A Simple Truth About Success That Everyone Always Forgets
I'd do nothing without knowing this.
I don’t really “want” to write this article, but I have to.
There’s nothing wrong with this article, it’s just articles in general that I don’t want to write today. I don’t want to write anything right now if I’m being completely honest.
I’d rather sit on my phone and kill my brain cells with some TikToks. I’d rather watch one of those weird Swedish movies on Netflix. I’d rather read a book.
Wait… don’t I have dishes to do?
The point is that there are lots of things I could and should be doing. Instead, I’m here at this stupid keyboard, banging out my second essay of the night.
And that takes me to the most important and most painful lesson, I’ve ever learned about doing anything well:
“Inspiration” is crap.
Everyone says this, ironically, when they’re inspired to be disciplined. When people are actually uninspired, they usually just stop working and become complacent.
Today, let’s talk about why “inspiration is crap” because understanding this can teach us something very important about life, happiness, and success.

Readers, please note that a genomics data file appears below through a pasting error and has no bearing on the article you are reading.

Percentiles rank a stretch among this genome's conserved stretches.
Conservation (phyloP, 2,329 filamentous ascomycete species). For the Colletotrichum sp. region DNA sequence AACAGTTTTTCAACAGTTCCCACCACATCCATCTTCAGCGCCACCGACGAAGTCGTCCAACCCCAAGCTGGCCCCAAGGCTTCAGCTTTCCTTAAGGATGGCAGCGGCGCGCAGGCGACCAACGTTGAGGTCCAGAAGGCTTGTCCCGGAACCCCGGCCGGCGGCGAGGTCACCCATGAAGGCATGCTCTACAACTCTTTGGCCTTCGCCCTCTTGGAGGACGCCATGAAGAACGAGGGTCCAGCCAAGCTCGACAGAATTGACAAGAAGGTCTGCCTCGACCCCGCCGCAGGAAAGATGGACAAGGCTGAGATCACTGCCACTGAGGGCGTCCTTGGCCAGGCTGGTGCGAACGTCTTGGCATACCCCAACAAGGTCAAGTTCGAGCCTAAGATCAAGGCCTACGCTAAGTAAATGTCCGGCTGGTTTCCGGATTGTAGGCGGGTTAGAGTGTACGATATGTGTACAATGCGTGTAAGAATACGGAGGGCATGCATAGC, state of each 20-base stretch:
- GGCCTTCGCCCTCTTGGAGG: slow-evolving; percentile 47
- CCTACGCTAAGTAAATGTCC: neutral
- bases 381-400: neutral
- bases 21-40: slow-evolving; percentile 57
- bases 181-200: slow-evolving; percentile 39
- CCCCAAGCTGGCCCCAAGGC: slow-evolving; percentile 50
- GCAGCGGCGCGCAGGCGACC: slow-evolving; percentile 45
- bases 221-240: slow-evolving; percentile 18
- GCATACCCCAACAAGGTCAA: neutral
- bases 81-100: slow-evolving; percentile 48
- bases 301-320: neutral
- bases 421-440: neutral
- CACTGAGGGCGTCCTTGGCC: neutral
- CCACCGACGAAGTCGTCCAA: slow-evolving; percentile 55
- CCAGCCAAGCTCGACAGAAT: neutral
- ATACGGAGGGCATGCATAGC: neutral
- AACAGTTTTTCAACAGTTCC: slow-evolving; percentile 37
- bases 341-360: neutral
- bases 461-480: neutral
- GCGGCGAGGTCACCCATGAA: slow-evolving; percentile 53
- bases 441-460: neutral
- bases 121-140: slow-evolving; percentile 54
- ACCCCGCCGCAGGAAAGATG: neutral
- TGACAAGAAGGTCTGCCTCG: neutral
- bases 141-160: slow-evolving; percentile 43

What I do on a normal day:
This morning (this article was written on a Monday), I woke up at 6:10 am to an obnoxiously-f*cking-loud alarm clock.
I got out of bed, got dressed, brushed my teeth, grabbed a Gatorade, made myself an espresso, and within 15 minutes, I was out the door and off to Jiu-Jitsu practice.
We train at 7 am.
It wasn’t my idea to have training that early, but I have to go. I have to be there every single day. The FOMO of not going makes me feel worse than the slight sleep deprivation I experience on a normal day.
I was at the gym at 6:35, and I got right on the exercise bike. I pedaled for 5ish minutes, warmed up the rest of my body, got changed into my rashguard and shorts, and then I spent the next hour or so wrestling and fighting with my friends and teammates.
This is usually the hardest part of my day, but it’s also the most fun part of my day. The highlight of my day is over before most people even start their days.